Pupils practise for the collaborative concert which aims to celebrate inclusivity at Rustenburg Girls’ High School. Picture: Supplied
Cape Town - Rustenburg Girls’ High School will this month be staging a concert celebrating the school’s newfound inclusivity, with Rondebosch Boys’ High School and the South African College High School (SACS) also taking part in the event.

The combined choral collaboration between different schools is a tradition that started in 1968 when Dr Patrick Wise, director of music at Rondebosch Boys’ High School, and Ruth Dosé, choir director at Rustenburg Girls’ High School produced the first choral collaboration, performing composer, George Handel’s Messiah, said Rustenburg High School spokesperson Geila Wills.

“In 1988, Vetta Wise was appointed as choir director at Rondebosch Boys’ High School and revived the tradition, initially in a performance of Messiah, with the Diocesan College, and then continuing with Rustenburg Girls’ High School in 1989,” she said.

“SACS joined the collaboration in 1998 and since then the collaboration has hosted works such as Orff’s Carmina Burana, Rutter’s Requiem, Fanshawe’s African Sanctus and Vivaldi’s Gloria.”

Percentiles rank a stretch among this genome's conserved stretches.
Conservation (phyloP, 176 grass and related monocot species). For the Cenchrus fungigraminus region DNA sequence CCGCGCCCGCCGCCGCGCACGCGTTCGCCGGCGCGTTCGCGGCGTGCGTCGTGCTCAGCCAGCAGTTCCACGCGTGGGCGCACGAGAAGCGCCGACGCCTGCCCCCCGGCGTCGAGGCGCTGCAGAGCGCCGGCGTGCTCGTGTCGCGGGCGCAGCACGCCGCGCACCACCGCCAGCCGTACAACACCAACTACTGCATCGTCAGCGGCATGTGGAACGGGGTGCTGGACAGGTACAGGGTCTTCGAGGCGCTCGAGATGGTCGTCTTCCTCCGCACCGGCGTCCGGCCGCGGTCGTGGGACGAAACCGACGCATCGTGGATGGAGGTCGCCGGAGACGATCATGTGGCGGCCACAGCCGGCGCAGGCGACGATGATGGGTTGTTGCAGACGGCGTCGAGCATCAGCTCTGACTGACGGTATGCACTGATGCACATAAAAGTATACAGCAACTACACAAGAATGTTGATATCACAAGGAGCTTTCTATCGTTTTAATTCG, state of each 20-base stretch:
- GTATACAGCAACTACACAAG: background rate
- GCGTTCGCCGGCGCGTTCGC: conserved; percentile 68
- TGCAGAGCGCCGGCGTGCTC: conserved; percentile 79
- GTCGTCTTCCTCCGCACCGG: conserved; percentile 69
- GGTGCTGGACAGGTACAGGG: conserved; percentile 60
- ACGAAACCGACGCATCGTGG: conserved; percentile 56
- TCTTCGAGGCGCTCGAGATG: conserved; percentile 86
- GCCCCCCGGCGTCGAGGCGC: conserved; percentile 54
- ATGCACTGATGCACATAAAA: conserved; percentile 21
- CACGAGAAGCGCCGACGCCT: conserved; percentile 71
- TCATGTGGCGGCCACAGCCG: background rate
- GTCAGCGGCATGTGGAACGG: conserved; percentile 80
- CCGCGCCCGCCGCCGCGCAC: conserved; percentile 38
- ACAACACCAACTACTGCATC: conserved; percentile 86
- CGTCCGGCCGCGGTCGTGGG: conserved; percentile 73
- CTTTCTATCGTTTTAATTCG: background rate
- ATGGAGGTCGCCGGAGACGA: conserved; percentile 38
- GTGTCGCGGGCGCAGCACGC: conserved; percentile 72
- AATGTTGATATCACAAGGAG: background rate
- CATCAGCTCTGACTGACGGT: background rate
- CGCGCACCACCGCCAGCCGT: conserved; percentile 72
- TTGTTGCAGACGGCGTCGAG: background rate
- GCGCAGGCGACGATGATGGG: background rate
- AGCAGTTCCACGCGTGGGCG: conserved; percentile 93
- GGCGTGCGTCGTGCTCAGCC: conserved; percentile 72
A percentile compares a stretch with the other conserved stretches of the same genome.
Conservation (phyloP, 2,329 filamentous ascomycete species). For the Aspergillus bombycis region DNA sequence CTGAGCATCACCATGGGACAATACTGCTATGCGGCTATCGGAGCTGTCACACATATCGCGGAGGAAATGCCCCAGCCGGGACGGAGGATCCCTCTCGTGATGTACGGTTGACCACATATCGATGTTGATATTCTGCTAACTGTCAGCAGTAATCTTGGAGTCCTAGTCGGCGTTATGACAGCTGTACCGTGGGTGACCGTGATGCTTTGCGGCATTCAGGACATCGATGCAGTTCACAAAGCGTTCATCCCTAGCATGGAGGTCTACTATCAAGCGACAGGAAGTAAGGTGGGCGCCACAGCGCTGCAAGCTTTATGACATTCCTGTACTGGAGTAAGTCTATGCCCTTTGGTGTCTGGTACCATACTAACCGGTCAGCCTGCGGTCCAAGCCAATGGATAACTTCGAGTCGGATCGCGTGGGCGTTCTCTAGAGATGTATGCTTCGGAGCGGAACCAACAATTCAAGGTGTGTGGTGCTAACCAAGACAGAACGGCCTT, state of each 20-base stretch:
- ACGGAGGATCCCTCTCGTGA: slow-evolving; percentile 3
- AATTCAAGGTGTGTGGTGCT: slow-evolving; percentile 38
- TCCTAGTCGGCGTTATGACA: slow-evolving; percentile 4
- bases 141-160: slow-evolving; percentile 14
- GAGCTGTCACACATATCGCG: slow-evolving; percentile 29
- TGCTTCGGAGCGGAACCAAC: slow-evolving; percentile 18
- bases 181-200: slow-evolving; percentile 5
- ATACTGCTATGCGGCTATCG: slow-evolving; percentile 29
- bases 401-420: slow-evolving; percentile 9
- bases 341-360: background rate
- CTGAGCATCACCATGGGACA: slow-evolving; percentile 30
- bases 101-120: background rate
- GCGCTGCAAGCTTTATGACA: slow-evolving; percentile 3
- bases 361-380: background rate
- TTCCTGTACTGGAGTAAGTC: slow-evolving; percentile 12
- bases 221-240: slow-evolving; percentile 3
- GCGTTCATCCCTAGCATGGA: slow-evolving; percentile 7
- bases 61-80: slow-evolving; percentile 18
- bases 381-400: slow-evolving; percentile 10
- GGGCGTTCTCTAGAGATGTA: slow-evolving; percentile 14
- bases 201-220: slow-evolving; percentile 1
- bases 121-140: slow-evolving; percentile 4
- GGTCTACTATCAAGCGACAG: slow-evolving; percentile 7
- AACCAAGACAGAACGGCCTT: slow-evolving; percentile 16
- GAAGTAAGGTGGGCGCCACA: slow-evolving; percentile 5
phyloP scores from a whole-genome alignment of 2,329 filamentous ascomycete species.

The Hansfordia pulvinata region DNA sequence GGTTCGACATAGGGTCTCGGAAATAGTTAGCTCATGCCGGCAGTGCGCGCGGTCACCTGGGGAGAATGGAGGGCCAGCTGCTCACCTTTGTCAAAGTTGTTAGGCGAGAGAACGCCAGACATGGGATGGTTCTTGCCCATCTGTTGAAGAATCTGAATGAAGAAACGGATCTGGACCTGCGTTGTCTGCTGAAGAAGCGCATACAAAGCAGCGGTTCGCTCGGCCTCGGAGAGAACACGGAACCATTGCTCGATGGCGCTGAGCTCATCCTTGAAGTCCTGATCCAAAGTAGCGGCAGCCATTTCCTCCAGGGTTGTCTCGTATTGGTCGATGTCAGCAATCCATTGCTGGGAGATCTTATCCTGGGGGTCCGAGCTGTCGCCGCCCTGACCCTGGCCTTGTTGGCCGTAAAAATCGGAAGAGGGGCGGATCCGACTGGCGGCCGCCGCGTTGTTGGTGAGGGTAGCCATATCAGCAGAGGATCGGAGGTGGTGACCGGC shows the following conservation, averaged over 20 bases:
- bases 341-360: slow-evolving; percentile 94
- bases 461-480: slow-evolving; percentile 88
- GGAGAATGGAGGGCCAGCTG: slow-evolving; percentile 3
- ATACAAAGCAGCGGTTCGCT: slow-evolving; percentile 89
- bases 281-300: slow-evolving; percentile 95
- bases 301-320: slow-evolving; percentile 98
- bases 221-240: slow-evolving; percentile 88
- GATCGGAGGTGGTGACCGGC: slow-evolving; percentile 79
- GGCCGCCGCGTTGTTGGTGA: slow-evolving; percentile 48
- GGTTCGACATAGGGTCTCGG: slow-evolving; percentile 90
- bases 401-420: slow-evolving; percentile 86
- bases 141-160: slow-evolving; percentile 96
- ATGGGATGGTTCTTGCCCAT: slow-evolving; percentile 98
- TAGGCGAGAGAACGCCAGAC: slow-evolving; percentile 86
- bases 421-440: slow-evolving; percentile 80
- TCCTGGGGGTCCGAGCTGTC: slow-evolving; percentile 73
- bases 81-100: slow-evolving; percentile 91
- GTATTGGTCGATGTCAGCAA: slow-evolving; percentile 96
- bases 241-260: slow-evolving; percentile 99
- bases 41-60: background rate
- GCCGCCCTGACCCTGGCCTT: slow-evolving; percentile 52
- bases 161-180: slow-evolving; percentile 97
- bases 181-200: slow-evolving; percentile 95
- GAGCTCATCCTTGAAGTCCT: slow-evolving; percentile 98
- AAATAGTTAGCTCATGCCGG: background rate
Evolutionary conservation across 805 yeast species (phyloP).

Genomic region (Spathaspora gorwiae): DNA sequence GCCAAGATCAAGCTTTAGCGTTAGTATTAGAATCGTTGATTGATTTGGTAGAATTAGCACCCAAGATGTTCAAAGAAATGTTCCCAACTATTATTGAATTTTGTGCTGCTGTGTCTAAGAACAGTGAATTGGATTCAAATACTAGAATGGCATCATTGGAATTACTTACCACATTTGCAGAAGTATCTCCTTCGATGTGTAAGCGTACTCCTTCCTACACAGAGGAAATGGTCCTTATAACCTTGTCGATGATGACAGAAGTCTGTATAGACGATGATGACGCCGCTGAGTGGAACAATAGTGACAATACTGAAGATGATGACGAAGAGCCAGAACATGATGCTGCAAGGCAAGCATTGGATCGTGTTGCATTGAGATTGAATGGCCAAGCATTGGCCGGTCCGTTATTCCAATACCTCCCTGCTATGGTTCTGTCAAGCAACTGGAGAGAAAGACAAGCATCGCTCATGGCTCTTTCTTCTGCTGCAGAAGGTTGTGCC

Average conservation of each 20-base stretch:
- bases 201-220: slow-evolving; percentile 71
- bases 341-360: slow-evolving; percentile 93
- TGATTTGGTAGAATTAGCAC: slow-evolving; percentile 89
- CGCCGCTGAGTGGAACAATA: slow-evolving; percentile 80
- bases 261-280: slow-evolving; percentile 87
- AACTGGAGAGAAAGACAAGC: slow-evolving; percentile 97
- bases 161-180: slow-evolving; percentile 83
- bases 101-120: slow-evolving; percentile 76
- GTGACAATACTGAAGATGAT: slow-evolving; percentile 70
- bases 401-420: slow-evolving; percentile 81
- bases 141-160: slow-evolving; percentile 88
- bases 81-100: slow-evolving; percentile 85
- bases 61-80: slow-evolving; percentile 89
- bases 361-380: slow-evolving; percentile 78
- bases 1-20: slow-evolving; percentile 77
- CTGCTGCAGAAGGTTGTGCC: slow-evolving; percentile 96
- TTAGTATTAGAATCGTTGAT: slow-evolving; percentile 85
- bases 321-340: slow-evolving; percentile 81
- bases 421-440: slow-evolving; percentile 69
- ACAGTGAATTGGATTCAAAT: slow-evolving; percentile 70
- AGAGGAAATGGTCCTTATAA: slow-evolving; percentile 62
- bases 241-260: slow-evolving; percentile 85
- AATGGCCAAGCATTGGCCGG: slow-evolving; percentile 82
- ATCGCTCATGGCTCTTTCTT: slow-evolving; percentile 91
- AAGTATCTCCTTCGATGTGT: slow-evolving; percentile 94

The concert will take place on July 23 and 24, with the schools performing The Armed Man by Welsh composer Karl Jenkins, a piece said to symbolise the gradual transformation of Rustenburg Girls’ High.

“The Armed Man: A Mass for Peace is a piece for a choir, orchestra and soloists.

“It is accompanied by video footage, and was written with the hope that performances across time would encourage young people to think about the issues of war and peace,” said Wills.

“The inclusive nature of the work speaks for itself as the various religious and secular texts, and the music itself, embrace time periods from the first millennium to modern time and bridges Hindu, Islamic, and Christian cultures.”

Three-hundred-and-fifty students will be taking part in the event, with pupils from Grade 8 to 12 participating.


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Cape Argus